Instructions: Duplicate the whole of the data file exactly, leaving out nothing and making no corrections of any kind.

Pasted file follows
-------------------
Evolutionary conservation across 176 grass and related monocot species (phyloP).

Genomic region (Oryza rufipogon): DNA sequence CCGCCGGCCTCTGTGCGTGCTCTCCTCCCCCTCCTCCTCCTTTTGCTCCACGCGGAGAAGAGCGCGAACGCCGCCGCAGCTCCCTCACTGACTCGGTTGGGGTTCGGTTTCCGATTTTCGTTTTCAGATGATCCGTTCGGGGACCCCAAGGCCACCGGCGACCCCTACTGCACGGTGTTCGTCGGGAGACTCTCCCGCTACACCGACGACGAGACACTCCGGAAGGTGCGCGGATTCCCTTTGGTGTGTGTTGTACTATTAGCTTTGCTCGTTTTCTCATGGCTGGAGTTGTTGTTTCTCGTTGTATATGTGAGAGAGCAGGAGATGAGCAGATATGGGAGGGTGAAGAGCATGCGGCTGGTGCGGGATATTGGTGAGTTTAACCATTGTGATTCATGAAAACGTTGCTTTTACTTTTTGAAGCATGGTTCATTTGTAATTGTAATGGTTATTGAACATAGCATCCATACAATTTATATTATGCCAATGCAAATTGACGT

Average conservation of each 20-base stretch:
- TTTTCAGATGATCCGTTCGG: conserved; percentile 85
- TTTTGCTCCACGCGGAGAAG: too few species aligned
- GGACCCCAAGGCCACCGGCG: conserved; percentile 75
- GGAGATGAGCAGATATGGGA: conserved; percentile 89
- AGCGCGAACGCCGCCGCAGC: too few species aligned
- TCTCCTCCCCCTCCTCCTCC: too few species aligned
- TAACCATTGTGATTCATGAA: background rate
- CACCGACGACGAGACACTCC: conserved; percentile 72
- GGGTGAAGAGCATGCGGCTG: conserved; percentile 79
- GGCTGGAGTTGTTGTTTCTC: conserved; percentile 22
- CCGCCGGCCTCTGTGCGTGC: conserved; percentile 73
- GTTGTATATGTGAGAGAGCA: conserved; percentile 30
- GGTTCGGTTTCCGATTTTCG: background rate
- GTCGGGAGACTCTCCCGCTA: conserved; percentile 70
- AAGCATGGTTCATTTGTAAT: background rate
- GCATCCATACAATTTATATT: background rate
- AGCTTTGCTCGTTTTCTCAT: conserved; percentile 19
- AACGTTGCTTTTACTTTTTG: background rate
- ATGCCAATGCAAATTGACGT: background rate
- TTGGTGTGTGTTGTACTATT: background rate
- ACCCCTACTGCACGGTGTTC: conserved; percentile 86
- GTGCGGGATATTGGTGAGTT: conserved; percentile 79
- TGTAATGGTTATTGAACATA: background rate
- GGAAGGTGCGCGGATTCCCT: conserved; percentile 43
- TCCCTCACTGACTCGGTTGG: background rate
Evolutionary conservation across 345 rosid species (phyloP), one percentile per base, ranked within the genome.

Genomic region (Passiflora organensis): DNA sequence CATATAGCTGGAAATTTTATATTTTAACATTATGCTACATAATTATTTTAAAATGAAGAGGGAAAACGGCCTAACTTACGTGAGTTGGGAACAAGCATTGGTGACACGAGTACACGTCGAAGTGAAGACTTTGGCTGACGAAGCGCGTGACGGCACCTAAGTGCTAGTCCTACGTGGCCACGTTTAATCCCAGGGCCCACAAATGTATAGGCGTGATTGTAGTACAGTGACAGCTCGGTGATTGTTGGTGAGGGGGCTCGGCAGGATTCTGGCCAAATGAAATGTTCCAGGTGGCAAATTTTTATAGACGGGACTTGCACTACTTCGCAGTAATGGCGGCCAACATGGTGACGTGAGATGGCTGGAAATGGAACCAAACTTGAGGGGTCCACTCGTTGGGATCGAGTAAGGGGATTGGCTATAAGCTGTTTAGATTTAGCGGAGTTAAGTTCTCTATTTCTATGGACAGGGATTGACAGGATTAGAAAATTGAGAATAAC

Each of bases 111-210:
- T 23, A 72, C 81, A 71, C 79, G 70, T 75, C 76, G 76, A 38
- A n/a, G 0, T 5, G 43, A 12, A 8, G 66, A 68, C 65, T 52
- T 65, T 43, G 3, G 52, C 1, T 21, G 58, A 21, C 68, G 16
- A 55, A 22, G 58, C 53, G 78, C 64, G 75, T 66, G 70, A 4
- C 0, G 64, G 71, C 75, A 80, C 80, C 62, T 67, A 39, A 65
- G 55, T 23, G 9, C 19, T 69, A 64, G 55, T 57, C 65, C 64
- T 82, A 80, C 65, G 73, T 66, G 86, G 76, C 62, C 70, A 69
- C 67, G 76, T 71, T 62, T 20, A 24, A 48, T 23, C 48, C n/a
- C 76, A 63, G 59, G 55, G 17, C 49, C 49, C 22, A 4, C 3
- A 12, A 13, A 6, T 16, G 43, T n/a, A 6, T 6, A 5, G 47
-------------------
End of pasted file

Evolutionary conservation across 176 grass and related monocot species (phyloP).

Genomic region (Oryza rufipogon): DNA sequence CCGCCGGCCTCTGTGCGTGCTCTCCTCCCCCTCCTCCTCCTTTTGCTCCACGCGGAGAAGAGCGCGAACGCCGCCGCAGCTCCCTCACTGACTCGGTTGGGGTTCGGTTTCCGATTTTCGTTTTCAGATGATCCGTTCGGGGACCCCAAGGCCACCGGCGACCCCTACTGCACGGTGTTCGTCGGGAGACTCTCCCGCTACACCGACGACGAGACACTCCGGAAGGTGCGCGGATTCCCTTTGGTGTGTGTTGTACTATTAGCTTTGCTCGTTTTCTCATGGCTGGAGTTGTTGTTTCTCGTTGTATATGTGAGAGAGCAGGAGATGAGCAGATATGGGAGGGTGAAGAGCATGCGGCTGGTGCGGGATATTGGTGAGTTTAACCATTGTGATTCATGAAAACGTTGCTTTTACTTTTTGAAGCATGGTTCATTTGTAATTGTAATGGTTATTGAACATAGCATCCATACAATTTATATTATGCCAATGCAAATTGACGT

Average conservation of each 20-base stretch:
- TTTTCAGATGATCCGTTCGG: conserved; percentile 85
- TTTTGCTCCACGCGGAGAAG: too few species aligned
- GGACCCCAAGGCCACCGGCG: conserved; percentile 75
- GGAGATGAGCAGATATGGGA: conserved; percentile 89
- AGCGCGAACGCCGCCGCAGC: too few species aligned
- TCTCCTCCCCCTCCTCCTCC: too few species aligned
- TAACCATTGTGATTCATGAA: background rate
- CACCGACGACGAGACACTCC: conserved; percentile 72
- GGGTGAAGAGCATGCGGCTG: conserved; percentile 79
- GGCTGGAGTTGTTGTTTCTC: conserved; percentile 22
- CCGCCGGCCTCTGTGCGTGC: conserved; percentile 73
- GTTGTATATGTGAGAGAGCA: conserved; percentile 30
- GGTTCGGTTTCCGATTTTCG: background rate
- GTCGGGAGACTCTCCCGCTA: conserved; percentile 70
- AAGCATGGTTCATTTGTAAT: background rate
- GCATCCATACAATTTATATT: background rate
- AGCTTTGCTCGTTTTCTCAT: conserved; percentile 19
- AACGTTGCTTTTACTTTTTG: background rate
- ATGCCAATGCAAATTGACGT: background rate
- TTGGTGTGTGTTGTACTATT: background rate
- ACCCCTACTGCACGGTGTTC: conserved; percentile 86
- GTGCGGGATATTGGTGAGTT: conserved; percentile 79
- TGTAATGGTTATTGAACATA: background rate
- GGAAGGTGCGCGGATTCCCT: conserved; percentile 43
- TCCCTCACTGACTCGGTTGG: background rate
Evolutionary conservation across 345 rosid species (phyloP), one percentile per base, ranked within the genome.

Genomic region (Passiflora organensis): DNA sequence CATATAGCTGGAAATTTTATATTTTAACATTATGCTACATAATTATTTTAAAATGAAGAGGGAAAACGGCCTAACTTACGTGAGTTGGGAACAAGCATTGGTGACACGAGTACACGTCGAAGTGAAGACTTTGGCTGACGAAGCGCGTGACGGCACCTAAGTGCTAGTCCTACGTGGCCACGTTTAATCCCAGGGCCCACAAATGTATAGGCGTGATTGTAGTACAGTGACAGCTCGGTGATTGTTGGTGAGGGGGCTCGGCAGGATTCTGGCCAAATGAAATGTTCCAGGTGGCAAATTTTTATAGACGGGACTTGCACTACTTCGCAGTAATGGCGGCCAACATGGTGACGTGAGATGGCTGGAAATGGAACCAAACTTGAGGGGTCCACTCGTTGGGATCGAGTAAGGGGATTGGCTATAAGCTGTTTAGATTTAGCGGAGTTAAGTTCTCTATTTCTATGGACAGGGATTGACAGGATTAGAAAATTGAGAATAAC

Each of bases 111-210:
- T 23, A 72, C 81, A 71, C 79, G 70, T 75, C 76, G 76, A 38
- A n/a, G 0, T 5, G 43, A 12, A 8, G 66, A 68, C 65, T 52
- T 65, T 43, G 3, G 52, C 1, T 21, G 58, A 21, C 68, G 16
- A 55, A 22, G 58, C 53, G 78, C 64, G 75, T 66, G 70, A 4
- C 0, G 64, G 71, C 75, A 80, C 80, C 62, T 67, A 39, A 65
- G 55, T 23, G 9, C 19, T 69, A 64, G 55, T 57, C 65, C 64
- T 82, A 80, C 65, G 73, T 66, G 86, G 76, C 62, C 70, A 69
- C 67, G 76, T 71, T 62, T 20, A 24, A 48, T 23, C 48, C n/a
- C 76, A 63, G 59, G 55, G 17, C 49, C 49, C 22, A 4, C 3
- A 12, A 13, A 6, T 16, G 43, T n/a, A 6, T 6, A 5, G 47